In 2014, I did some research on major fracking incidents in Pennsylvania and West Virginia. Here’s what I found: there is no completely safe way to frack for gas; every stage of the process is subject to explosions and fires.
There were mechanical failures of parts as well as human failures such as not having gas meters and detectors on the production rigs and on the workers themselves.
From Texas experience with both oil and gas fracking, the longest and most extensive in the nation, covering some 250,000 wells, comes this warning: expect “one major blowout for every one thousand wells.”
That’s because the well pads are almost like small city outposts: they have generators of different types, extensive floodlights, pumps, trucks coming and going; in other words, many, many sources of ignition to trigger problems with the unpredictable levels of gas flow.
Fracking operations put many thousands of heavy duty trucks on the local and regional roads 24/7. That means accident statistics go up and lives are lost and there are serious injuries. That will be in addition to the known and still unknown health risks, the same risks that led New York State to say no.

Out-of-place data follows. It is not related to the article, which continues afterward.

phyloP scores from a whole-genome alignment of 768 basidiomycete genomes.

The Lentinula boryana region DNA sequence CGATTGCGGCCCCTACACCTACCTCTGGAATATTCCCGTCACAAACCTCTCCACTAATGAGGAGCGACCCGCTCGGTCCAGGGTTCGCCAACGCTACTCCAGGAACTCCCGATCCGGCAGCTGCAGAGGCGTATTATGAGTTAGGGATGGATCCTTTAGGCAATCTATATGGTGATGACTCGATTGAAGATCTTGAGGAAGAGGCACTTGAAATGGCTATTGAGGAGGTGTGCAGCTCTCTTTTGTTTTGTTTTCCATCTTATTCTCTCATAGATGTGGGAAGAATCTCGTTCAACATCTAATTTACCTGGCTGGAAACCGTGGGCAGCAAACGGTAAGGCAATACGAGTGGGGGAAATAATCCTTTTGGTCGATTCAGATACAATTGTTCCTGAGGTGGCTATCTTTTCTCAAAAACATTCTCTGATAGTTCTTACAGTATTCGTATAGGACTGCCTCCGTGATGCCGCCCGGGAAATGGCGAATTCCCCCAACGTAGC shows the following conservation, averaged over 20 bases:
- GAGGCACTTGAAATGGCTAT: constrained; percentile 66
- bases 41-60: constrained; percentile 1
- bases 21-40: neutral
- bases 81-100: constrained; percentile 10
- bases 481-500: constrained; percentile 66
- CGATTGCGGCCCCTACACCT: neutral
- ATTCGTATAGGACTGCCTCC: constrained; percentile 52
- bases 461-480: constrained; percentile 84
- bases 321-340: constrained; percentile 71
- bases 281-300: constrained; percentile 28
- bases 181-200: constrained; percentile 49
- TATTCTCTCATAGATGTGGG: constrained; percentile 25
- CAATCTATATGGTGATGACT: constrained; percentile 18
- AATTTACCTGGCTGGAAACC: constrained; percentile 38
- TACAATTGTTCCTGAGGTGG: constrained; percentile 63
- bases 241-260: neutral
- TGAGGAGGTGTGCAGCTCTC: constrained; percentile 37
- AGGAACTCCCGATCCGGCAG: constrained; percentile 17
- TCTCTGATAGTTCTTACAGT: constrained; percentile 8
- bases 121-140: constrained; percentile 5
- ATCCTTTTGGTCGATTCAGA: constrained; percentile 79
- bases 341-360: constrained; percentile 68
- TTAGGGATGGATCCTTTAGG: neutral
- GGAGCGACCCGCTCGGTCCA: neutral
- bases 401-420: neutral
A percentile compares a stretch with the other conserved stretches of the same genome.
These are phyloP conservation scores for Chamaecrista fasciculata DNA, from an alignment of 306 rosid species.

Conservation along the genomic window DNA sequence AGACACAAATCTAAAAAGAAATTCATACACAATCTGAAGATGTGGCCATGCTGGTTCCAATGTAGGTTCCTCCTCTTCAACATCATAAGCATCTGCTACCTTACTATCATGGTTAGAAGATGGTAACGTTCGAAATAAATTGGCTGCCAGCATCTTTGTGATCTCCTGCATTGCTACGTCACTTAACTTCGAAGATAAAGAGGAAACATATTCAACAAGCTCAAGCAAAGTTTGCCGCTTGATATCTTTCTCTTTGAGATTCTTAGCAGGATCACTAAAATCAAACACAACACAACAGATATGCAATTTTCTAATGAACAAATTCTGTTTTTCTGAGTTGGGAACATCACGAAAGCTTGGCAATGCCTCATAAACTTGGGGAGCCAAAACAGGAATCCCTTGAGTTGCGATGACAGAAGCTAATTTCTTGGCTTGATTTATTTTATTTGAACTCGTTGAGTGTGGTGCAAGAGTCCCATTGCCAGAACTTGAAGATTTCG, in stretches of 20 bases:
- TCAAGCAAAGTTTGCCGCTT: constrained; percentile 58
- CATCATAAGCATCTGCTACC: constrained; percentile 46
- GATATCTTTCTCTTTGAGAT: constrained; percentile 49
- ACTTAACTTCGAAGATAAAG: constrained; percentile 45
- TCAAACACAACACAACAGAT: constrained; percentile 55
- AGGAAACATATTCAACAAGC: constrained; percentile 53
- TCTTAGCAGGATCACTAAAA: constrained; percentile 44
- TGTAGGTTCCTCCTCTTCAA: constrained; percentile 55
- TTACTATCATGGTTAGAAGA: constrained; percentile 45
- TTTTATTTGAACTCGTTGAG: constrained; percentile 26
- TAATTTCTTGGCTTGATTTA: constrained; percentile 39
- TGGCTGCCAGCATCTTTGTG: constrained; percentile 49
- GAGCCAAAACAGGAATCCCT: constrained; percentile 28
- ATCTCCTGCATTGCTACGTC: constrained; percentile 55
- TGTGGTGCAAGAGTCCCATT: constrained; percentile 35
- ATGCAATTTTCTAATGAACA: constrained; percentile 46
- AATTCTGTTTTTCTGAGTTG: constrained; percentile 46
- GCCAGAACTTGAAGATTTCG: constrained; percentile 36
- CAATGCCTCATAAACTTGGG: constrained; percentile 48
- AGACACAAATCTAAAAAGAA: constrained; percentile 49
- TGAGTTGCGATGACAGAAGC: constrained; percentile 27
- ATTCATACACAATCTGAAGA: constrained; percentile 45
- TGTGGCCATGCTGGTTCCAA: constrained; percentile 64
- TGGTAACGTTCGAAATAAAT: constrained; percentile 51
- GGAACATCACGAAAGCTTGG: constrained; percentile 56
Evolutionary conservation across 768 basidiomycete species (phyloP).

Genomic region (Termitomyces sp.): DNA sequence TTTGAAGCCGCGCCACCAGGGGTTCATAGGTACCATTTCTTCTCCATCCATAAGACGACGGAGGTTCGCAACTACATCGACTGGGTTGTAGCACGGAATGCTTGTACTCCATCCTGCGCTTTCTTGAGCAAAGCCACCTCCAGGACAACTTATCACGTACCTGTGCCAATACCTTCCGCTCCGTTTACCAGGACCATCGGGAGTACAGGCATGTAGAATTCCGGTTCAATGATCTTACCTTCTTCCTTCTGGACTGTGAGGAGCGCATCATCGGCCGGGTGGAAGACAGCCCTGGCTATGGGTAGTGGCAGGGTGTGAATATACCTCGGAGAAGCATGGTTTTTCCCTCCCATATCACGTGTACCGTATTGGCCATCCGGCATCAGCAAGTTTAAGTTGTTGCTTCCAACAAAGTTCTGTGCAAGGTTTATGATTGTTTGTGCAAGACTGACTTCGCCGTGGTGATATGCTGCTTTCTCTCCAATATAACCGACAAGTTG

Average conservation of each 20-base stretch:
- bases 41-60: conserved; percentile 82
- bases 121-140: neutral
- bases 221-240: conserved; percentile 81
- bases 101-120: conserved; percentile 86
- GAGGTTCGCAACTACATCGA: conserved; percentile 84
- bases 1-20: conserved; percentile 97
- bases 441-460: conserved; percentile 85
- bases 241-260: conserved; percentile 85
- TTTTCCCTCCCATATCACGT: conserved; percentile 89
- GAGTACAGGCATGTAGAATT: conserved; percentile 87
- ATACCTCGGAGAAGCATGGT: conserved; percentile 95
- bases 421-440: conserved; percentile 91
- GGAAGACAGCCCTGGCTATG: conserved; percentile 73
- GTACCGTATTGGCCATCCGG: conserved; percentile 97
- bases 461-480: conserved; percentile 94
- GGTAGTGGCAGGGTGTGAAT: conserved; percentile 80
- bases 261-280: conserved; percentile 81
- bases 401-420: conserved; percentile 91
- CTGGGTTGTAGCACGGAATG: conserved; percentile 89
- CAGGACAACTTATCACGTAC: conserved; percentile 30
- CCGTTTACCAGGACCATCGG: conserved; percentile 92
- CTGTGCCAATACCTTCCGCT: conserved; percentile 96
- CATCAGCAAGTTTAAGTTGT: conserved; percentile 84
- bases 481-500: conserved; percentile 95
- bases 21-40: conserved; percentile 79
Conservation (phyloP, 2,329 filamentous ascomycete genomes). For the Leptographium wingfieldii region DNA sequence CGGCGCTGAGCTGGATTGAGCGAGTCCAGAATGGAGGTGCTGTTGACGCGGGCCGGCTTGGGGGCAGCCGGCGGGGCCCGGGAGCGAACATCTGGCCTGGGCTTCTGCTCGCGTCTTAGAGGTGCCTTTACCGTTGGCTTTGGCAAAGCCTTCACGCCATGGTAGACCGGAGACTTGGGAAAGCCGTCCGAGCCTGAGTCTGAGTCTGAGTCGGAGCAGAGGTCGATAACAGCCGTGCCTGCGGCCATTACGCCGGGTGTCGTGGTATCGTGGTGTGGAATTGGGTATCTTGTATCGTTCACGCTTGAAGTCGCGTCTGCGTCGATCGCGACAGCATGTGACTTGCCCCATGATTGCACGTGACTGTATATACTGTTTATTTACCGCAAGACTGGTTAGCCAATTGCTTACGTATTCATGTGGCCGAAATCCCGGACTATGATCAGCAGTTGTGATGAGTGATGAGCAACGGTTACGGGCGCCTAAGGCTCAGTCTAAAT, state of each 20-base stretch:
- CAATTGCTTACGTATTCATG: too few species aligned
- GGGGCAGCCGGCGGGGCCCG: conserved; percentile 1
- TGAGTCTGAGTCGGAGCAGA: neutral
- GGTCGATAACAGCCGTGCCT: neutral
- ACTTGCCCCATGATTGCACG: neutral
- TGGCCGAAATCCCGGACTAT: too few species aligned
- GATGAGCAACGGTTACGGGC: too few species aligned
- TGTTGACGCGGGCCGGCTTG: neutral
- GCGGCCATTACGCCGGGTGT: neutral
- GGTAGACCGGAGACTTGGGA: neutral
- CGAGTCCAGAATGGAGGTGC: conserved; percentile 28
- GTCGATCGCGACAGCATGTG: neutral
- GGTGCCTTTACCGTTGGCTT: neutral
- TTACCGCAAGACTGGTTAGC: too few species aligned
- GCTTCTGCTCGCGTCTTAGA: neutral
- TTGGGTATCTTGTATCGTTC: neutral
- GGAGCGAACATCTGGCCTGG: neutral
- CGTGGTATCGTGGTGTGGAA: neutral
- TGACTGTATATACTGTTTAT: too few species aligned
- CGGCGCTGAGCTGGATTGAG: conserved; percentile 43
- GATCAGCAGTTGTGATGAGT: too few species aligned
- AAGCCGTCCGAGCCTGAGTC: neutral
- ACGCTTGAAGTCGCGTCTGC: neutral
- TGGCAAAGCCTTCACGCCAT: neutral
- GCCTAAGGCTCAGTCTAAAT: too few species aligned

One example— Feb. 11, 2014, 6:45 a.m. near near Bobtown, Dunkard Township, Greene County, Pa., Chevron:
This was a horrific explosion and fire, which burned for four days, and the wells, 6H and 7H, were not capped until Feb. 23 and 25. The basic fracking drilling had been completed, and workers were hooking up a steel pipe from the well to a gas line distribution network, in preparation for production.
The fire caused a nearby propane truck to explode. Wild Wells Control of Houston, Texas had to be summoned to put out the fire and cap the wells. Chevron has been accused and later fined by the State of Pennsylvania for blocking access to the site on numerous occasions.
Chevron also caused outrage by running ads offering this guarantee: “Our wells won’t explode … or your pizza is free.” (Feb. 17, 2014. For $12 worth of pizza and drink coupons.)